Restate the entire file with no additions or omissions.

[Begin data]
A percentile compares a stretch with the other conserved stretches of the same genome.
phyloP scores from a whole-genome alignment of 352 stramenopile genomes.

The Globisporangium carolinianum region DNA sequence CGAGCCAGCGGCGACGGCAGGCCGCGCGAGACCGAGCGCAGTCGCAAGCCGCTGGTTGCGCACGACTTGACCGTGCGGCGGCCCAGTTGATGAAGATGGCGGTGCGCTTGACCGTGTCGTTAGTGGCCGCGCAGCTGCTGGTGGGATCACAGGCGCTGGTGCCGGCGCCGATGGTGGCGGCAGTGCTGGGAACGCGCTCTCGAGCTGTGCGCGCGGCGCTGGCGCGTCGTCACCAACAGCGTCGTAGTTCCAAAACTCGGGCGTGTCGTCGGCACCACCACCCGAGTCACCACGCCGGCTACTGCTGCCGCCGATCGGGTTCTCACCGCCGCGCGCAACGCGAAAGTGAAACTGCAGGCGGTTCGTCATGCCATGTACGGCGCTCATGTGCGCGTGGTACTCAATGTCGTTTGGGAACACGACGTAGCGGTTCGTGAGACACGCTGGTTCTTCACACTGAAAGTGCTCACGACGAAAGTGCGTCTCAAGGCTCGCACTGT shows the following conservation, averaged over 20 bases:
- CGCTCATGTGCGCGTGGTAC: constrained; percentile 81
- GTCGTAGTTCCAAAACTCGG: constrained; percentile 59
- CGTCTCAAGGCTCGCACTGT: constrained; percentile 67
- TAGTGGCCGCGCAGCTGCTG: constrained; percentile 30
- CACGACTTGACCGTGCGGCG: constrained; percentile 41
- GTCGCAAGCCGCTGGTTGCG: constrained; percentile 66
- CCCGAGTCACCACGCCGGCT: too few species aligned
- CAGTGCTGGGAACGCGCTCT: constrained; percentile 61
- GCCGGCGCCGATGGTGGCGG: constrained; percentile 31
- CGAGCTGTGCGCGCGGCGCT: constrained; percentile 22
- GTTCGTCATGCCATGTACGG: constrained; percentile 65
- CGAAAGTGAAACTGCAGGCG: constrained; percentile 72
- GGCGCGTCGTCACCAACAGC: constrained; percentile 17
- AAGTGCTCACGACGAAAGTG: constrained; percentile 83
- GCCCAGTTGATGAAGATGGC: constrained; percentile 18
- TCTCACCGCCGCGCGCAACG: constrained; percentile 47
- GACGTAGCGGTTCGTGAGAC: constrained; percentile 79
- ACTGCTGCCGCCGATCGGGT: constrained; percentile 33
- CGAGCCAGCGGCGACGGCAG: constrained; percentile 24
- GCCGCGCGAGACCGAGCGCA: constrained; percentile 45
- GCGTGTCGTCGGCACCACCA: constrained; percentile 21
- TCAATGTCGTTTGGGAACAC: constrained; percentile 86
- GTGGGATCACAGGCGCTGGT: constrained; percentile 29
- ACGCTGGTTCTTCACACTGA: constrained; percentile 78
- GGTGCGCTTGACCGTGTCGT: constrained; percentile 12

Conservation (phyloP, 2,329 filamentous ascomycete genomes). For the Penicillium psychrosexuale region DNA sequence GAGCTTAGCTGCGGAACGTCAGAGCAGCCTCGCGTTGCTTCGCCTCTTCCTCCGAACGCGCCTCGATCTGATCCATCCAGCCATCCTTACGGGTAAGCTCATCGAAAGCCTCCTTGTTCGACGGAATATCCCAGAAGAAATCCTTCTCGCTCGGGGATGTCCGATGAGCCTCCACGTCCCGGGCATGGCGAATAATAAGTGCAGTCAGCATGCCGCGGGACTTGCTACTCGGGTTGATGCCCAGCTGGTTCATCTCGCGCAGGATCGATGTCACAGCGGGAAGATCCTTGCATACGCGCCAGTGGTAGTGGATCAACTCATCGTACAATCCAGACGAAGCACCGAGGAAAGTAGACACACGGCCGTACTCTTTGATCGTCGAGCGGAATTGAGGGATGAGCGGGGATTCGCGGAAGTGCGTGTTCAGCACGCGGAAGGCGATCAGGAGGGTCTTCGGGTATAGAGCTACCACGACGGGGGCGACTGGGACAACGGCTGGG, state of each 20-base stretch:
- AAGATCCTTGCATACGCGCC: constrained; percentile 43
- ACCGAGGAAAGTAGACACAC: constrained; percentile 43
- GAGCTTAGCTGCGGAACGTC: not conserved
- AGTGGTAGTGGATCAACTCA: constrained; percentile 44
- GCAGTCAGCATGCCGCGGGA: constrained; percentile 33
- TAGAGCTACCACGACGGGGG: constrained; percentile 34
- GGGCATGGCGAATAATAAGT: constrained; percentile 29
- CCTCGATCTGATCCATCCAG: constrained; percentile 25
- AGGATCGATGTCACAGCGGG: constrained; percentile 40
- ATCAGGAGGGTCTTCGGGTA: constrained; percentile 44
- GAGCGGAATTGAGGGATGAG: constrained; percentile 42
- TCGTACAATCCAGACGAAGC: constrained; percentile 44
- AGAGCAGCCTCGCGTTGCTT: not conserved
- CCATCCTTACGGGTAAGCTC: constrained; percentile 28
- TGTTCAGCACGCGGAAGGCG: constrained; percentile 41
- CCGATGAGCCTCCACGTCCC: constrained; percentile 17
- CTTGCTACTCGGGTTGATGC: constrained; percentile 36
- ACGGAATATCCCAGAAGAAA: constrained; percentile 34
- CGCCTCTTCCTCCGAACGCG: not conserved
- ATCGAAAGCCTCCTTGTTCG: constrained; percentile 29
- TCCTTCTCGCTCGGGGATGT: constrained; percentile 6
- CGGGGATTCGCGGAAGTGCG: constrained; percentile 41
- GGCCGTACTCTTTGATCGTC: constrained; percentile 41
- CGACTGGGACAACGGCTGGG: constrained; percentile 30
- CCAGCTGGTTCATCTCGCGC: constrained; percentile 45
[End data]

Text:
A percentile compares a stretch with the other conserved stretches of the same genome.
phyloP scores from a whole-genome alignment of 352 stramenopile genomes.

The Globisporangium carolinianum region DNA sequence CGAGCCAGCGGCGACGGCAGGCCGCGCGAGACCGAGCGCAGTCGCAAGCCGCTGGTTGCGCACGACTTGACCGTGCGGCGGCCCAGTTGATGAAGATGGCGGTGCGCTTGACCGTGTCGTTAGTGGCCGCGCAGCTGCTGGTGGGATCACAGGCGCTGGTGCCGGCGCCGATGGTGGCGGCAGTGCTGGGAACGCGCTCTCGAGCTGTGCGCGCGGCGCTGGCGCGTCGTCACCAACAGCGTCGTAGTTCCAAAACTCGGGCGTGTCGTCGGCACCACCACCCGAGTCACCACGCCGGCTACTGCTGCCGCCGATCGGGTTCTCACCGCCGCGCGCAACGCGAAAGTGAAACTGCAGGCGGTTCGTCATGCCATGTACGGCGCTCATGTGCGCGTGGTACTCAATGTCGTTTGGGAACACGACGTAGCGGTTCGTGAGACACGCTGGTTCTTCACACTGAAAGTGCTCACGACGAAAGTGCGTCTCAAGGCTCGCACTGT shows the following conservation, averaged over 20 bases:
- CGCTCATGTGCGCGTGGTAC: constrained; percentile 81
- GTCGTAGTTCCAAAACTCGG: constrained; percentile 59
- CGTCTCAAGGCTCGCACTGT: constrained; percentile 67
- TAGTGGCCGCGCAGCTGCTG: constrained; percentile 30
- CACGACTTGACCGTGCGGCG: constrained; percentile 41
- GTCGCAAGCCGCTGGTTGCG: constrained; percentile 66
- CCCGAGTCACCACGCCGGCT: too few species aligned
- CAGTGCTGGGAACGCGCTCT: constrained; percentile 61
- GCCGGCGCCGATGGTGGCGG: constrained; percentile 31
- CGAGCTGTGCGCGCGGCGCT: constrained; percentile 22
- GTTCGTCATGCCATGTACGG: constrained; percentile 65
- CGAAAGTGAAACTGCAGGCG: constrained; percentile 72
- GGCGCGTCGTCACCAACAGC: constrained; percentile 17
- AAGTGCTCACGACGAAAGTG: constrained; percentile 83
- GCCCAGTTGATGAAGATGGC: constrained; percentile 18
- TCTCACCGCCGCGCGCAACG: constrained; percentile 47
- GACGTAGCGGTTCGTGAGAC: constrained; percentile 79
- ACTGCTGCCGCCGATCGGGT: constrained; percentile 33
- CGAGCCAGCGGCGACGGCAG: constrained; percentile 24
- GCCGCGCGAGACCGAGCGCA: constrained; percentile 45
- GCGTGTCGTCGGCACCACCA: constrained; percentile 21
- TCAATGTCGTTTGGGAACAC: constrained; percentile 86
- GTGGGATCACAGGCGCTGGT: constrained; percentile 29
- ACGCTGGTTCTTCACACTGA: constrained; percentile 78
- GGTGCGCTTGACCGTGTCGT: constrained; percentile 12

Conservation (phyloP, 2,329 filamentous ascomycete genomes). For the Penicillium psychrosexuale region DNA sequence GAGCTTAGCTGCGGAACGTCAGAGCAGCCTCGCGTTGCTTCGCCTCTTCCTCCGAACGCGCCTCGATCTGATCCATCCAGCCATCCTTACGGGTAAGCTCATCGAAAGCCTCCTTGTTCGACGGAATATCCCAGAAGAAATCCTTCTCGCTCGGGGATGTCCGATGAGCCTCCACGTCCCGGGCATGGCGAATAATAAGTGCAGTCAGCATGCCGCGGGACTTGCTACTCGGGTTGATGCCCAGCTGGTTCATCTCGCGCAGGATCGATGTCACAGCGGGAAGATCCTTGCATACGCGCCAGTGGTAGTGGATCAACTCATCGTACAATCCAGACGAAGCACCGAGGAAAGTAGACACACGGCCGTACTCTTTGATCGTCGAGCGGAATTGAGGGATGAGCGGGGATTCGCGGAAGTGCGTGTTCAGCACGCGGAAGGCGATCAGGAGGGTCTTCGGGTATAGAGCTACCACGACGGGGGCGACTGGGACAACGGCTGGG, state of each 20-base stretch:
- AAGATCCTTGCATACGCGCC: constrained; percentile 43
- ACCGAGGAAAGTAGACACAC: constrained; percentile 43
- GAGCTTAGCTGCGGAACGTC: not conserved
- AGTGGTAGTGGATCAACTCA: constrained; percentile 44
- GCAGTCAGCATGCCGCGGGA: constrained; percentile 33
- TAGAGCTACCACGACGGGGG: constrained; percentile 34
- GGGCATGGCGAATAATAAGT: constrained; percentile 29
- CCTCGATCTGATCCATCCAG: constrained; percentile 25
- AGGATCGATGTCACAGCGGG: constrained; percentile 40
- ATCAGGAGGGTCTTCGGGTA: constrained; percentile 44
- GAGCGGAATTGAGGGATGAG: constrained; percentile 42
- TCGTACAATCCAGACGAAGC: constrained; percentile 44
- AGAGCAGCCTCGCGTTGCTT: not conserved
- CCATCCTTACGGGTAAGCTC: constrained; percentile 28
- TGTTCAGCACGCGGAAGGCG: constrained; percentile 41
- CCGATGAGCCTCCACGTCCC: constrained; percentile 17
- CTTGCTACTCGGGTTGATGC: constrained; percentile 36
- ACGGAATATCCCAGAAGAAA: constrained; percentile 34
- CGCCTCTTCCTCCGAACGCG: not conserved
- ATCGAAAGCCTCCTTGTTCG: constrained; percentile 29
- TCCTTCTCGCTCGGGGATGT: constrained; percentile 6
- CGGGGATTCGCGGAAGTGCG: constrained; percentile 41
- GGCCGTACTCTTTGATCGTC: constrained; percentile 41
- CGACTGGGACAACGGCTGGG: constrained; percentile 30
- CCAGCTGGTTCATCTCGCGC: constrained; percentile 45